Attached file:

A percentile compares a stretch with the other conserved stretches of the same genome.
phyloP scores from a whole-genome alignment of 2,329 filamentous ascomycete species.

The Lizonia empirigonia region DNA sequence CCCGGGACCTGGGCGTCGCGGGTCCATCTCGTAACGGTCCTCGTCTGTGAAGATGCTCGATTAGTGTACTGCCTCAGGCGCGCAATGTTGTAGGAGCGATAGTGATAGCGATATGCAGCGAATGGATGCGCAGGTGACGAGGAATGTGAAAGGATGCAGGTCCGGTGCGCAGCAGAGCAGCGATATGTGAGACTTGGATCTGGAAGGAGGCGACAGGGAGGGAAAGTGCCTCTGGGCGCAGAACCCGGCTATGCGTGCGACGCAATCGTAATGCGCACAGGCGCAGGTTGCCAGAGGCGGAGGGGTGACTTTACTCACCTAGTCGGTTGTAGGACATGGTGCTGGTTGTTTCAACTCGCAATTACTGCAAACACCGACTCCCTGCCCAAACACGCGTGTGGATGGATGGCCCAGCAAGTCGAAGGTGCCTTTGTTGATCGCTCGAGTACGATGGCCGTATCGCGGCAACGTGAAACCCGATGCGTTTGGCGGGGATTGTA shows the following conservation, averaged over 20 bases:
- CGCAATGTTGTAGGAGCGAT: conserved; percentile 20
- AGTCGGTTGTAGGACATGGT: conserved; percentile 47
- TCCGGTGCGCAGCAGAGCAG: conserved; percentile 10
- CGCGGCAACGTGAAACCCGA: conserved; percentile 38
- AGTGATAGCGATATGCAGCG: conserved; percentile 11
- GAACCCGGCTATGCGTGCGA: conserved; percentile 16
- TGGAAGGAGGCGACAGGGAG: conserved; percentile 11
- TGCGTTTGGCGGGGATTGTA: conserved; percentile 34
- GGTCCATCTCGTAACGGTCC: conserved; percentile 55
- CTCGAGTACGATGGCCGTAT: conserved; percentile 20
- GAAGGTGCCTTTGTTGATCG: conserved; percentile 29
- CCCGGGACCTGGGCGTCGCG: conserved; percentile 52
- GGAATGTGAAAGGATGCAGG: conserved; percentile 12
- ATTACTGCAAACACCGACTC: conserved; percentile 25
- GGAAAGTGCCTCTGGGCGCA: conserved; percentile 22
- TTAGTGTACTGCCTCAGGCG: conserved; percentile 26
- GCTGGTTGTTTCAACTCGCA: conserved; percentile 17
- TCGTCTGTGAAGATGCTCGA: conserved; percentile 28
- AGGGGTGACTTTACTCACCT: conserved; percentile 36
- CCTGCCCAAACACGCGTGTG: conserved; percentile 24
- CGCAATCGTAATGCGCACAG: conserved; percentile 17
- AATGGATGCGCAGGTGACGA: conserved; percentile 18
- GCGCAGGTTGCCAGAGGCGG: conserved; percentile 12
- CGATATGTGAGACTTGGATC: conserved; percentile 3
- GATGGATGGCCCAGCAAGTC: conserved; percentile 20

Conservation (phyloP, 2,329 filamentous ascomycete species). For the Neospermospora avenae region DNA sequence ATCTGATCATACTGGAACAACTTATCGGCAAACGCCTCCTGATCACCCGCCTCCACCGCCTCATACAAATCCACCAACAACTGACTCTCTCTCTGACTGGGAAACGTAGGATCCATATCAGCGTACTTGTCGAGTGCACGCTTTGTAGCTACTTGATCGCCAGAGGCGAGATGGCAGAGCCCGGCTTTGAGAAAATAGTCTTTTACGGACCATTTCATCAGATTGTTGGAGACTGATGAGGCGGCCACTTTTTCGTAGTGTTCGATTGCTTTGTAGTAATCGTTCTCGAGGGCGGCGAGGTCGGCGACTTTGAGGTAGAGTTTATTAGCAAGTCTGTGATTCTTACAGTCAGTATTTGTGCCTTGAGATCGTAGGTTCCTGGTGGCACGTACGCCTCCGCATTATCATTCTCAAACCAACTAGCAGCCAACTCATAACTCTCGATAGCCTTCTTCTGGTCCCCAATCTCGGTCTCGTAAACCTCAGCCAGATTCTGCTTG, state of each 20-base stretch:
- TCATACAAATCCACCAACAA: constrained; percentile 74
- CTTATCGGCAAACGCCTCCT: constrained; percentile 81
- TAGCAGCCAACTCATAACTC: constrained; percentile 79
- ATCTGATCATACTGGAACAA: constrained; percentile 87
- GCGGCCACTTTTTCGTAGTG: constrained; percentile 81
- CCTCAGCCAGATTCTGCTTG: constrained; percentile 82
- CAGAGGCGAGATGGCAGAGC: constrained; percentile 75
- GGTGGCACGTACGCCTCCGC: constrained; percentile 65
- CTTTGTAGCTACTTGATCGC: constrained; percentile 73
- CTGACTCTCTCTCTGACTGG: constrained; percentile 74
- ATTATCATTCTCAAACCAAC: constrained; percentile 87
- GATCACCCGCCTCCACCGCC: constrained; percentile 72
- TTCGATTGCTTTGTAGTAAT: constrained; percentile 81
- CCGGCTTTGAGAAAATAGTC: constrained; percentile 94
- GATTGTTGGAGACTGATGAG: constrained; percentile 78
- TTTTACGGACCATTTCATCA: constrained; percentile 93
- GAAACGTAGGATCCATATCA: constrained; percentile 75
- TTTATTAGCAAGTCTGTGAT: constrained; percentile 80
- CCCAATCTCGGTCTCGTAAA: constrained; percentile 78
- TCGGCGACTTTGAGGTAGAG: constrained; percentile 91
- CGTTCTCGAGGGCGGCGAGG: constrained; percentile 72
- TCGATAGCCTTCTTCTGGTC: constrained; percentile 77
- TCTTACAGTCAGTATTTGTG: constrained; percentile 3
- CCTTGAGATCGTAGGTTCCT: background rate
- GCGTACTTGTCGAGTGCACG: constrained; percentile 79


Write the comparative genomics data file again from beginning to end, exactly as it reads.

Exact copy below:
A percentile compares a stretch with the other conserved stretches of the same genome.
phyloP scores from a whole-genome alignment of 2,329 filamentous ascomycete species.

The Lizonia empirigonia region DNA sequence CCCGGGACCTGGGCGTCGCGGGTCCATCTCGTAACGGTCCTCGTCTGTGAAGATGCTCGATTAGTGTACTGCCTCAGGCGCGCAATGTTGTAGGAGCGATAGTGATAGCGATATGCAGCGAATGGATGCGCAGGTGACGAGGAATGTGAAAGGATGCAGGTCCGGTGCGCAGCAGAGCAGCGATATGTGAGACTTGGATCTGGAAGGAGGCGACAGGGAGGGAAAGTGCCTCTGGGCGCAGAACCCGGCTATGCGTGCGACGCAATCGTAATGCGCACAGGCGCAGGTTGCCAGAGGCGGAGGGGTGACTTTACTCACCTAGTCGGTTGTAGGACATGGTGCTGGTTGTTTCAACTCGCAATTACTGCAAACACCGACTCCCTGCCCAAACACGCGTGTGGATGGATGGCCCAGCAAGTCGAAGGTGCCTTTGTTGATCGCTCGAGTACGATGGCCGTATCGCGGCAACGTGAAACCCGATGCGTTTGGCGGGGATTGTA shows the following conservation, averaged over 20 bases:
- CGCAATGTTGTAGGAGCGAT: conserved; percentile 20
- AGTCGGTTGTAGGACATGGT: conserved; percentile 47
- TCCGGTGCGCAGCAGAGCAG: conserved; percentile 10
- CGCGGCAACGTGAAACCCGA: conserved; percentile 38
- AGTGATAGCGATATGCAGCG: conserved; percentile 11
- GAACCCGGCTATGCGTGCGA: conserved; percentile 16
- TGGAAGGAGGCGACAGGGAG: conserved; percentile 11
- TGCGTTTGGCGGGGATTGTA: conserved; percentile 34
- GGTCCATCTCGTAACGGTCC: conserved; percentile 55
- CTCGAGTACGATGGCCGTAT: conserved; percentile 20
- GAAGGTGCCTTTGTTGATCG: conserved; percentile 29
- CCCGGGACCTGGGCGTCGCG: conserved; percentile 52
- GGAATGTGAAAGGATGCAGG: conserved; percentile 12
- ATTACTGCAAACACCGACTC: conserved; percentile 25
- GGAAAGTGCCTCTGGGCGCA: conserved; percentile 22
- TTAGTGTACTGCCTCAGGCG: conserved; percentile 26
- GCTGGTTGTTTCAACTCGCA: conserved; percentile 17
- TCGTCTGTGAAGATGCTCGA: conserved; percentile 28
- AGGGGTGACTTTACTCACCT: conserved; percentile 36
- CCTGCCCAAACACGCGTGTG: conserved; percentile 24
- CGCAATCGTAATGCGCACAG: conserved; percentile 17
- AATGGATGCGCAGGTGACGA: conserved; percentile 18
- GCGCAGGTTGCCAGAGGCGG: conserved; percentile 12
- CGATATGTGAGACTTGGATC: conserved; percentile 3
- GATGGATGGCCCAGCAAGTC: conserved; percentile 20

Conservation (phyloP, 2,329 filamentous ascomycete species). For the Neospermospora avenae region DNA sequence ATCTGATCATACTGGAACAACTTATCGGCAAACGCCTCCTGATCACCCGCCTCCACCGCCTCATACAAATCCACCAACAACTGACTCTCTCTCTGACTGGGAAACGTAGGATCCATATCAGCGTACTTGTCGAGTGCACGCTTTGTAGCTACTTGATCGCCAGAGGCGAGATGGCAGAGCCCGGCTTTGAGAAAATAGTCTTTTACGGACCATTTCATCAGATTGTTGGAGACTGATGAGGCGGCCACTTTTTCGTAGTGTTCGATTGCTTTGTAGTAATCGTTCTCGAGGGCGGCGAGGTCGGCGACTTTGAGGTAGAGTTTATTAGCAAGTCTGTGATTCTTACAGTCAGTATTTGTGCCTTGAGATCGTAGGTTCCTGGTGGCACGTACGCCTCCGCATTATCATTCTCAAACCAACTAGCAGCCAACTCATAACTCTCGATAGCCTTCTTCTGGTCCCCAATCTCGGTCTCGTAAACCTCAGCCAGATTCTGCTTG, state of each 20-base stretch:
- TCATACAAATCCACCAACAA: constrained; percentile 74
- CTTATCGGCAAACGCCTCCT: constrained; percentile 81
- TAGCAGCCAACTCATAACTC: constrained; percentile 79
- ATCTGATCATACTGGAACAA: constrained; percentile 87
- GCGGCCACTTTTTCGTAGTG: constrained; percentile 81
- CCTCAGCCAGATTCTGCTTG: constrained; percentile 82
- CAGAGGCGAGATGGCAGAGC: constrained; percentile 75
- GGTGGCACGTACGCCTCCGC: constrained; percentile 65
- CTTTGTAGCTACTTGATCGC: constrained; percentile 73
- CTGACTCTCTCTCTGACTGG: constrained; percentile 74
- ATTATCATTCTCAAACCAAC: constrained; percentile 87
- GATCACCCGCCTCCACCGCC: constrained; percentile 72
- TTCGATTGCTTTGTAGTAAT: constrained; percentile 81
- CCGGCTTTGAGAAAATAGTC: constrained; percentile 94
- GATTGTTGGAGACTGATGAG: constrained; percentile 78
- TTTTACGGACCATTTCATCA: constrained; percentile 93
- GAAACGTAGGATCCATATCA: constrained; percentile 75
- TTTATTAGCAAGTCTGTGAT: constrained; percentile 80
- CCCAATCTCGGTCTCGTAAA: constrained; percentile 78
- TCGGCGACTTTGAGGTAGAG: constrained; percentile 91
- CGTTCTCGAGGGCGGCGAGG: constrained; percentile 72
- TCGATAGCCTTCTTCTGGTC: constrained; percentile 77
- TCTTACAGTCAGTATTTGTG: constrained; percentile 3
- CCTTGAGATCGTAGGTTCCT: background rate
- GCGTACTTGTCGAGTGCACG: constrained; percentile 79